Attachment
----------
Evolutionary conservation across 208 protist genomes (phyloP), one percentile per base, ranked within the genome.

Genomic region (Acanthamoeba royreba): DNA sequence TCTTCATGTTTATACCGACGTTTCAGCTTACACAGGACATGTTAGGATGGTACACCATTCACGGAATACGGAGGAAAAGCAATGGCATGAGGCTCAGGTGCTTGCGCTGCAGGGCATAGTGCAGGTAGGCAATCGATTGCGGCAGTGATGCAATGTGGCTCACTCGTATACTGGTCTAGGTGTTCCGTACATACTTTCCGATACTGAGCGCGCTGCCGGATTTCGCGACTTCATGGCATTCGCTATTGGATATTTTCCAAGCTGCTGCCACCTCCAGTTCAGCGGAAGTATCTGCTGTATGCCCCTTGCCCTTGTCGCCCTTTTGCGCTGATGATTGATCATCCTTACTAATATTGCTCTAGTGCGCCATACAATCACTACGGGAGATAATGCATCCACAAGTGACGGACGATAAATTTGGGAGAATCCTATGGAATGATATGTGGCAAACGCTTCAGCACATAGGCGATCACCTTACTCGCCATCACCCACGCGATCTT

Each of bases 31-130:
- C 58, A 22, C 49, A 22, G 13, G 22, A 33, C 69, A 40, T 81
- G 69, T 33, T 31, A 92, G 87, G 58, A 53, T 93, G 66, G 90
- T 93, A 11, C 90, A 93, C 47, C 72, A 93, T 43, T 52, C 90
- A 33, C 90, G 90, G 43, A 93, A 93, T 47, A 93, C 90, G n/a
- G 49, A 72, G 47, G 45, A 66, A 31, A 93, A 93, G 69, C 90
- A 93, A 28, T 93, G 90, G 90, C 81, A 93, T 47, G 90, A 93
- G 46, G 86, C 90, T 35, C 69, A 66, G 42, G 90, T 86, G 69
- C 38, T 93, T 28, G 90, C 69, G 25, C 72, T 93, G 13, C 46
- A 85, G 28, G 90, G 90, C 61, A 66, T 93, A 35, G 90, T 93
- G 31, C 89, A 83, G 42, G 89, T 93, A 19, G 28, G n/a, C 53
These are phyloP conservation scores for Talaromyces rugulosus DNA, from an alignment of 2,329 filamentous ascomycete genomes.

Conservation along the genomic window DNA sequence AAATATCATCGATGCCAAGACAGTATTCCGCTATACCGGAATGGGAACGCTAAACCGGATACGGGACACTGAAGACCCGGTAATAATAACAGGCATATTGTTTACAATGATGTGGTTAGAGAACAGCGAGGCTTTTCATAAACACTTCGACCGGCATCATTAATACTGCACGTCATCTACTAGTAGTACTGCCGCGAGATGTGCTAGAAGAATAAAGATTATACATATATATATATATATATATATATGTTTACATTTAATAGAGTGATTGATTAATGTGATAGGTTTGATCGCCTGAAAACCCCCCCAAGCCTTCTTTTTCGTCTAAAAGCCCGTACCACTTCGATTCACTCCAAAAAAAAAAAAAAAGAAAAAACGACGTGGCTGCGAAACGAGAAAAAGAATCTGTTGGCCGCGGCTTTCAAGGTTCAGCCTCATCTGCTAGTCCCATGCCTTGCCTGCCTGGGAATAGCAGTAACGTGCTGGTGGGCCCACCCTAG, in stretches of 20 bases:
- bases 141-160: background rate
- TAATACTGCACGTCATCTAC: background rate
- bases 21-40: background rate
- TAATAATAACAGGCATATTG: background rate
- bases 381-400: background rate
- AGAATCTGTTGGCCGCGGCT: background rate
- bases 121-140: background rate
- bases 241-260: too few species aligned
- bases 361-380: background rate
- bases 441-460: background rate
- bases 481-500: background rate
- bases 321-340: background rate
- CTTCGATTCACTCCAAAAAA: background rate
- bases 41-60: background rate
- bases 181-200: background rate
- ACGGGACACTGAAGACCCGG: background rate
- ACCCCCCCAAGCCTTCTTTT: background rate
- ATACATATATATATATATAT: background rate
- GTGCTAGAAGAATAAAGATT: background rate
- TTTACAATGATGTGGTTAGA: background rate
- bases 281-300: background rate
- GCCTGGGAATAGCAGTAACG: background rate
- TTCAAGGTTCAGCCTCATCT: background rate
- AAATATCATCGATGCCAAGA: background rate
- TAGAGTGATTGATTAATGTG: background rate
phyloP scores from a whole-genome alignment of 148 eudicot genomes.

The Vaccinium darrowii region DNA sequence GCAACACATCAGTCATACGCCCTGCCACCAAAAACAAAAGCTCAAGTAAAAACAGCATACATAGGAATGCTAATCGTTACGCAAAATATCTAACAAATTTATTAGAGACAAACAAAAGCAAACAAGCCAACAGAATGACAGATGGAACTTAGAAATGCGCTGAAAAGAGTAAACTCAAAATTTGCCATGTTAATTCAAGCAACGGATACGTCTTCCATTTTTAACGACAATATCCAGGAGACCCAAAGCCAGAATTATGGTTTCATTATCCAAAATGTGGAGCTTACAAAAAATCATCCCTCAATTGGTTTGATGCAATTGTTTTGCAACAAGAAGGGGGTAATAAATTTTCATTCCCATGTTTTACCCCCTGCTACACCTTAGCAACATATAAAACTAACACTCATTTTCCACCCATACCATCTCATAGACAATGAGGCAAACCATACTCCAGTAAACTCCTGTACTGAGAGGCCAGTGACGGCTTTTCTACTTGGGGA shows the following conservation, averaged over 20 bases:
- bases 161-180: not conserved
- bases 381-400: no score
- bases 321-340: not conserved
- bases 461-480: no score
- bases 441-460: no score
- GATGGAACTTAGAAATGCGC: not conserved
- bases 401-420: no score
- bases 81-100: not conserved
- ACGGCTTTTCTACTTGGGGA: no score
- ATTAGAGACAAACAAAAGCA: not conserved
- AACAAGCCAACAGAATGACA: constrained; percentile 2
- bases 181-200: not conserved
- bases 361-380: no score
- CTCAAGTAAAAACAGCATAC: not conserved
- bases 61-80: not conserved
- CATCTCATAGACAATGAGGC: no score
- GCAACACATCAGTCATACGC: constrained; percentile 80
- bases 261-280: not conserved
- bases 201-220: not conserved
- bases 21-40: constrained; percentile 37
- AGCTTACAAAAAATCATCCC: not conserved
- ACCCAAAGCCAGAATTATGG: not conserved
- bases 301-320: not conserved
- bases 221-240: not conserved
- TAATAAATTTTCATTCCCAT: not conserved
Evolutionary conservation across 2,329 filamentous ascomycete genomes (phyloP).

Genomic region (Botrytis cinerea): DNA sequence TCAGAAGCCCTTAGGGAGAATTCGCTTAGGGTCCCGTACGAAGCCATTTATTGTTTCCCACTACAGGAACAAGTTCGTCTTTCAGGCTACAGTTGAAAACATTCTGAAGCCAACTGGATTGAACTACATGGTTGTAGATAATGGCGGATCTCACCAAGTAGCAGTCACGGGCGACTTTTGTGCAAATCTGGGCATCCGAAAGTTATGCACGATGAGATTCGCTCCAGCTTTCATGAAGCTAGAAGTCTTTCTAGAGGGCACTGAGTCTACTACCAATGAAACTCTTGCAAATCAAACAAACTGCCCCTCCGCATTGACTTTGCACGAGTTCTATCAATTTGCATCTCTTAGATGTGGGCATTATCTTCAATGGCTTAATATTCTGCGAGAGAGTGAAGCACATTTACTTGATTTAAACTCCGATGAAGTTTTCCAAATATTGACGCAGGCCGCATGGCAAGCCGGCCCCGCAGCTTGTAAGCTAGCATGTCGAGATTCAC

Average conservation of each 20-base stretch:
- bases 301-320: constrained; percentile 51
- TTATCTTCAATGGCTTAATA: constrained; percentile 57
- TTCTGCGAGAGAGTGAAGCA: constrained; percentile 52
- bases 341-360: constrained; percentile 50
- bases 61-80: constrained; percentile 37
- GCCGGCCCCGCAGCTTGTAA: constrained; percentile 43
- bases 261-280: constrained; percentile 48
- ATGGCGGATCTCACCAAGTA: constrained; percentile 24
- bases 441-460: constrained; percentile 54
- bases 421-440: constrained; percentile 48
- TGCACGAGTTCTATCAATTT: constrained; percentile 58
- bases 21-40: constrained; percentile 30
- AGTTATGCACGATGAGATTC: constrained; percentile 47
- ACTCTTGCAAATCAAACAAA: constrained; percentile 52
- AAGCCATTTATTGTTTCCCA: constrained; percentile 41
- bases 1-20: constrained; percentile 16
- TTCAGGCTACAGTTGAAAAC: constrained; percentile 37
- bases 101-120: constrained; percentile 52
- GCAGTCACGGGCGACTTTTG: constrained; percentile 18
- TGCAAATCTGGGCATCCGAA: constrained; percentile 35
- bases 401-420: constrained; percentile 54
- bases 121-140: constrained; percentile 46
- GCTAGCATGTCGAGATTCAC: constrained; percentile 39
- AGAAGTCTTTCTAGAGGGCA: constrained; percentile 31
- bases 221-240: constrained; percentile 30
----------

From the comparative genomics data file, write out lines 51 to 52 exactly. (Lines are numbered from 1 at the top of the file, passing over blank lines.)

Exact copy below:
- ACGGCTTTTCTACTTGGGGA: no score
- ATTAGAGACAAACAAAAGCA: not conserved